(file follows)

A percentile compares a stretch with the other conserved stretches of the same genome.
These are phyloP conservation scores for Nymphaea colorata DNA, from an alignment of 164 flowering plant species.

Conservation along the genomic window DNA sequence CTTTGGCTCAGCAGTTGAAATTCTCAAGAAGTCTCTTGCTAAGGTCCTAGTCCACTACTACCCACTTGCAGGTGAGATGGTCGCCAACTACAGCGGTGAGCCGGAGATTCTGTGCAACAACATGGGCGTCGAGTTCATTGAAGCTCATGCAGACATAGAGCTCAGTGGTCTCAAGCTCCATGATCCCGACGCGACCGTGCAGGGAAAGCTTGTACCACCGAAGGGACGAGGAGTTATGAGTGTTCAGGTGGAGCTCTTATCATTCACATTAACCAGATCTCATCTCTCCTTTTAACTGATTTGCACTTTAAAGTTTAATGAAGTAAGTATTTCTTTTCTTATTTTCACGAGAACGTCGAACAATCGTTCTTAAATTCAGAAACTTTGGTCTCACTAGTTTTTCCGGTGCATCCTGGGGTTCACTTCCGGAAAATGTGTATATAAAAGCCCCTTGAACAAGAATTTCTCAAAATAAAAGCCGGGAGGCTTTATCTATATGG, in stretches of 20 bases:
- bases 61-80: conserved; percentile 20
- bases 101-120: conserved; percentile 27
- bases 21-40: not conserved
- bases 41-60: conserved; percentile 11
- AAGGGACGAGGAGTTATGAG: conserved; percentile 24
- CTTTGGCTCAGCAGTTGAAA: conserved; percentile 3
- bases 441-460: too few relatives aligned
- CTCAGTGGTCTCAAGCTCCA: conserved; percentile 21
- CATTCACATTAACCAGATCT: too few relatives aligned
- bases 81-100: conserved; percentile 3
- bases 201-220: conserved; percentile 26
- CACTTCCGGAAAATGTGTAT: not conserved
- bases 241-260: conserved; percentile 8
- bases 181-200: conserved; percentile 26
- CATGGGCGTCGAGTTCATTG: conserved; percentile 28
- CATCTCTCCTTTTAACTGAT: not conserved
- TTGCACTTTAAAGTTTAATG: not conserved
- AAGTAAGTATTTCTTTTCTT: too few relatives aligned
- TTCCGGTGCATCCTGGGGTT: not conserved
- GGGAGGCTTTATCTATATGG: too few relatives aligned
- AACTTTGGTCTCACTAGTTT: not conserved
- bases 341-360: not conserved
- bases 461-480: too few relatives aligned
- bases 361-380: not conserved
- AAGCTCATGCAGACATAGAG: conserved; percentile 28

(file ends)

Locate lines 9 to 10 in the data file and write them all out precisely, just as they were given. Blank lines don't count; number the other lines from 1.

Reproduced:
- CTTTGGCTCAGCAGTTGAAA: conserved; percentile 3
- bases 441-460: too few relatives aligned